It is time to review the first 6 months of 2020 and evaluate precisely how the global managed services community has been doing. While we have a lot of useful data, we also have a lot of excellent anecdotal information from the MSPs themselves. From these sources, we now have a reasonably good picture of how the first half of this year has been for MSPs (and their clients), and it puts us in an excellent position to begin looking forward to the second half of the year and into 2021.
Your Mileage May Vary
First, it is important to understand that with thousands of members worldwide, we interact with MSPs of all types from many different locations. As much as geographic location may directly impact you, the types of managed services clients you have, and the types of services you provide also contribute significantly to how your MSP practice has been doing in 2020.
Cybercrime Still a Factor; Continues to Increase
While it is not good news, the increase in cybercrime activity has increased during the pandemic resulting in many MSPs seeing increased demand from customers to fight off these attacks. The same cybersecurity market drivers contributing to the robust 1st quarter activity have helped many MSPs remain relevant (if not vital) to their clients’ ongoing operational efforts.
Work from Home is New Normal
As the pandemic response from state and local politicians was evolving, MSPs saw an almost immediate surge in activity as they responded to customers needing to develop practical work from home strategies. While the short-term scramble to create work from home capabilities may be over, there is now a long-term campaign that must be waged to protect and defend the remote workers from the increases in targeted cyber attacks. The cyberattacks resulting from new WFH opportunities have initiated a broader corporate security discussion about how to protect such environments from outside the corporate security perimeter.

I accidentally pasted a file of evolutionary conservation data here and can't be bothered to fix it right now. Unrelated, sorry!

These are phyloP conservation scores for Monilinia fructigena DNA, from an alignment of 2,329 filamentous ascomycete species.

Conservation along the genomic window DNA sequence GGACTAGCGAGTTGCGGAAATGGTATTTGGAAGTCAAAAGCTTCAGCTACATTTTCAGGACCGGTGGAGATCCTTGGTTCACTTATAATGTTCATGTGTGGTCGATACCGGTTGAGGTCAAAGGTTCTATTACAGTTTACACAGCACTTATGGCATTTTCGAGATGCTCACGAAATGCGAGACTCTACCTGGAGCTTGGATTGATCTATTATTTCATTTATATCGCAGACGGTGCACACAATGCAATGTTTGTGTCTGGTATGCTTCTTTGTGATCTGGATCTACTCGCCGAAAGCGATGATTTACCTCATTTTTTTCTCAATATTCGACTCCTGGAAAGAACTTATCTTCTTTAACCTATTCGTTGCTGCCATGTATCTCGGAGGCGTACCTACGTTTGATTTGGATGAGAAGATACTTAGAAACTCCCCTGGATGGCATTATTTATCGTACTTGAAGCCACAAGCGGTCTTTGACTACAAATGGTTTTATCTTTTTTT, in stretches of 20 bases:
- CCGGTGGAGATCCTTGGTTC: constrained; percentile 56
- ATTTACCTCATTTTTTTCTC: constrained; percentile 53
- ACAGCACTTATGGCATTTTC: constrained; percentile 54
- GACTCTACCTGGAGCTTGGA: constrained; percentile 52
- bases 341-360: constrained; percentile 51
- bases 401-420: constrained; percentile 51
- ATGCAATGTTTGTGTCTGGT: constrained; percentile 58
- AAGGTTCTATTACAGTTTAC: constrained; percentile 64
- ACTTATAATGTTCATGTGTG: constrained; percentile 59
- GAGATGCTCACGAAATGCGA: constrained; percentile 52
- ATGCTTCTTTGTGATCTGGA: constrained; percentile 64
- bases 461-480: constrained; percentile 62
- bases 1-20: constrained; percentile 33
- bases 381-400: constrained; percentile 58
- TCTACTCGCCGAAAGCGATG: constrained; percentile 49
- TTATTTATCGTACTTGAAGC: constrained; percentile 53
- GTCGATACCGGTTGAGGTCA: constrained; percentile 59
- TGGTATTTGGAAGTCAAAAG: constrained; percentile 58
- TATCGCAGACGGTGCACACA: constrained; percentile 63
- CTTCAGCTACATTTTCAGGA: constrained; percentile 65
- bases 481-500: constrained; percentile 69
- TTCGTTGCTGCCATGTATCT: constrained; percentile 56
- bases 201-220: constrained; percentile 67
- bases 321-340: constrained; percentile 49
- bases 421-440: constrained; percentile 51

Pandemic Impact Varies Depending on Your Managed Service Maturity
It should be no surprise that many MSPs went into the pandemic with relatively healthy financial positions. Bolstered by monthly cash flow and recurring revenue relationships, those MSPs had far less severe responses to the pandemic compared to many other IT providers not significantly invested in managed services.
Comparatively speaking, reactive IT providers saw almost immediate cancellation of discretionary IT project work and struggled to keep up with the process-driven work of supporting large and diverse customers during a difficult period. These same IT providers are likely experiencing difficulty throughout the first half of 2020 as most managed services customers report similar behavior patterns of maintaining existing IT infrastructure, supporting existing users, and cautiously looking beyond the 2nd quarter.
IT Spending Took a Hit
According to Gartner’s Global IT Spending research, IT spending for 2020 is projected to be 7.3% lower than it was in 2019. IT services spending (where managed services would mostly be involved) is expected to be around $969B, a decline of 6.8% from 2019 levels.
“Overall IT spending is still expected to sharply decline in 2020 but will recover in a faster and smoother manner than the economy,” said John-David Lovelock, distinguished research vice president at Gartner. “Still, enterprises cannot return to previous processes that are now rendered outdated due to the disruption of their primary revenue stream during the pandemic.”
While global IT spending may be off this year, the future is presenting a different story.
Future Managed Services Growth in Second Half of 2020
The US GDP shrank by 9.5% in Q2 2020 (annualized at 32%); this is not an insignificant number. Some theorize that this number was entirely self-inflicted, but it is now a reality. What is clear is that the economic slowdown was not a demand problem. All the demand-side factors driving managed services growth are still present. We now have a unique additional demand driver caused by the pandemic response as thousands of companies and millions of individuals attempt to figure out how to thrive economically amidst a global pandemic: this is a managed services opportunity.
US GDP projections for Q3 are estimated to be around 20%, which would be a significant surge in economic activity, much of it focused around IT. As further uncertainty about the pandemic continues, economic reopening and recovery will rely heavily on IT to facilitate this reality.
MSPs who survived the 2nd quarter will be in a solid position in Q3 and Q4 to stabilize their businesses and continue to support their customers across many geographic and vertical markets.